The same reasoning applies to all the other activities we have listed above, with the additional spin that those at the bottom (i.e. closer to Extract Rent) are more exposed to outside competition since there is no real fundamental reason a bank should offer them internally.
In an extreme scenario, you might think that all those activities could be externalised. It is my conviction that they ultimately will, and that a bank will go back being what a bank is at the core: a trustable and knowledgable group of people taking other people’s money (securely) and lending those funds to a selected group of businesses and individuals, while themselves bearing the risk of making mistakes. This combination of wisdom, experience, and commingled incentives, will be the last bit to be automatised.
The Bank v2: Accept You’Re Doing a Bad Job
With time it became obvious that banks do a bad job in several of those non-core activities:
- First, it appeared clear they were too creative in trying to find ways to boost their returns by investing their own capital (originally intended merely as a guarantee) or by selling aggressively their products and services to their clients — and so it came the Dodd-Frank Act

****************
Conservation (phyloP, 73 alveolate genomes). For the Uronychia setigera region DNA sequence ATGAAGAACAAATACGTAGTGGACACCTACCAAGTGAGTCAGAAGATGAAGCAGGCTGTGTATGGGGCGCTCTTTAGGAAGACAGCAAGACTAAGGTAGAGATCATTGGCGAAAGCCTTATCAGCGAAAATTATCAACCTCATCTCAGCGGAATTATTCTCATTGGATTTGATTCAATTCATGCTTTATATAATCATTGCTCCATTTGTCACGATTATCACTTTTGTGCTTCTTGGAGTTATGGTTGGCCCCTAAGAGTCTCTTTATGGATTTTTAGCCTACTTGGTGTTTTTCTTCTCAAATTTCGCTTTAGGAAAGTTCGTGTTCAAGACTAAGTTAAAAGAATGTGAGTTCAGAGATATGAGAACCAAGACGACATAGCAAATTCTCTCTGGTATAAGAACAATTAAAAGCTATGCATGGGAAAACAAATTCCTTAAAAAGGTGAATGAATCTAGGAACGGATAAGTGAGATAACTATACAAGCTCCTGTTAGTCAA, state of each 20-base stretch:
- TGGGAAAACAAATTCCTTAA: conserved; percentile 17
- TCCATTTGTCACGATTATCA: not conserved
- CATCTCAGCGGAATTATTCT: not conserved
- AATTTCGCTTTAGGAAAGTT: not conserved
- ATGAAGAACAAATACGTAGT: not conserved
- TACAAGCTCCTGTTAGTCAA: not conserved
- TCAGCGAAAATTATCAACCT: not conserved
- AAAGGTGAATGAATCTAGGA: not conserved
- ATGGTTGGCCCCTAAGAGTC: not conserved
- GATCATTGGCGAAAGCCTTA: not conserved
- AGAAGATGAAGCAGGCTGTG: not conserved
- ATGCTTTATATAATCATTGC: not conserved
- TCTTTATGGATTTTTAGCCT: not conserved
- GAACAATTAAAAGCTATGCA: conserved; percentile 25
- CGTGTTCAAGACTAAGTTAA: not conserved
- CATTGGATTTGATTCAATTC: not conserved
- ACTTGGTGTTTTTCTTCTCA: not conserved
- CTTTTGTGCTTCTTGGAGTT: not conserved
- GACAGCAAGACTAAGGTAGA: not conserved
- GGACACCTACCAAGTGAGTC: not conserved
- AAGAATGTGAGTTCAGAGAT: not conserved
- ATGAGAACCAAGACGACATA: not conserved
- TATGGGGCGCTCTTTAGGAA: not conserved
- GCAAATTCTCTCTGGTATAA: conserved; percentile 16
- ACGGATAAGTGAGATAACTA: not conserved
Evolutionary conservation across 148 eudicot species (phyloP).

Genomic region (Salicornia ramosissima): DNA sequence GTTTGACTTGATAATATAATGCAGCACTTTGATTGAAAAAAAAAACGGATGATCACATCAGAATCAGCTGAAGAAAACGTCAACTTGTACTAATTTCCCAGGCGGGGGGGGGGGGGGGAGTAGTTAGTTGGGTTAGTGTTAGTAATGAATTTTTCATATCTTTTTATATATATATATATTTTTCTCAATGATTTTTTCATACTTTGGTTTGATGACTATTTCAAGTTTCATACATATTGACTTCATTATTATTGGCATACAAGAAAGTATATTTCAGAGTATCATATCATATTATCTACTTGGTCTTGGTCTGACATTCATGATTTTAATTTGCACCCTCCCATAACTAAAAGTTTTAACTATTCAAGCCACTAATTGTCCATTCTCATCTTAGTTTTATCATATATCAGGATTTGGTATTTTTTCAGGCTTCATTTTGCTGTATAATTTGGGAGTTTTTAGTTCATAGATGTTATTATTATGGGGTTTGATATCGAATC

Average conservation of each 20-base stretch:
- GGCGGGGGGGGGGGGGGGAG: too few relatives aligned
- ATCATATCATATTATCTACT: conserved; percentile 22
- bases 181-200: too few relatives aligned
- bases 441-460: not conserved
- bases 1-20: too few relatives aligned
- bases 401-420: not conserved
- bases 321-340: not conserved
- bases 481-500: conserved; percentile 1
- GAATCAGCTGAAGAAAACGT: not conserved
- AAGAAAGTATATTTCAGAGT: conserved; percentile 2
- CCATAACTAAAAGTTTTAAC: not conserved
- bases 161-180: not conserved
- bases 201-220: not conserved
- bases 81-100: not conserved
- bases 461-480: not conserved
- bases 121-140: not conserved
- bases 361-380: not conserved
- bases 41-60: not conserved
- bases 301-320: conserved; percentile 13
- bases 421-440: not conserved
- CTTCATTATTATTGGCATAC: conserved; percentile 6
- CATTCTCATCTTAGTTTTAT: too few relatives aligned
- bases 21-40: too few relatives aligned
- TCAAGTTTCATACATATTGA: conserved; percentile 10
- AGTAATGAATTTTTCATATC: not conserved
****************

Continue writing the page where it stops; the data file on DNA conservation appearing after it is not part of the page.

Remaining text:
- Then, it appeared obvious they were gloriously ineffective at creating and managing their IT infrastructure when compared to tech giants (that weren’t too keen to get involved in a heavily regulated business such as banking) — today, try to type “bank in a box” on Google
- And ultimately they emerged in no way fit to innovate their product offering in order to keep up with the diverse and always evolving needs of their individual and business clients — compare HSBC’s mobile banking experience with Revolut’s, try to get an eCommerce-focused loan like the ones offered by Wayflyer at a traditional bank, or compare the fees a bank charges you on international transfers with TransferWise’s (now just Wise)
Effectively, a bank today might already externalise most of those activities.
It seems, however, that those new players haven’t learned the lessons either, and each is trying to expand its footprint vertically to incorporate upstream or downstream what banks used to do. I believe this is more a product of inadequate pricing for their services (as part of the just-grow-and-dump-to-a-buyer recent mantra sponsored by Softbank and the likes) than of rational expansion.
A bank, however, has the opportunity today to go back to its core: sitting on top of a series of effective solution providers, it can re-align its incentives to those of the depositors while increasing profitability by a factor of 3–5x.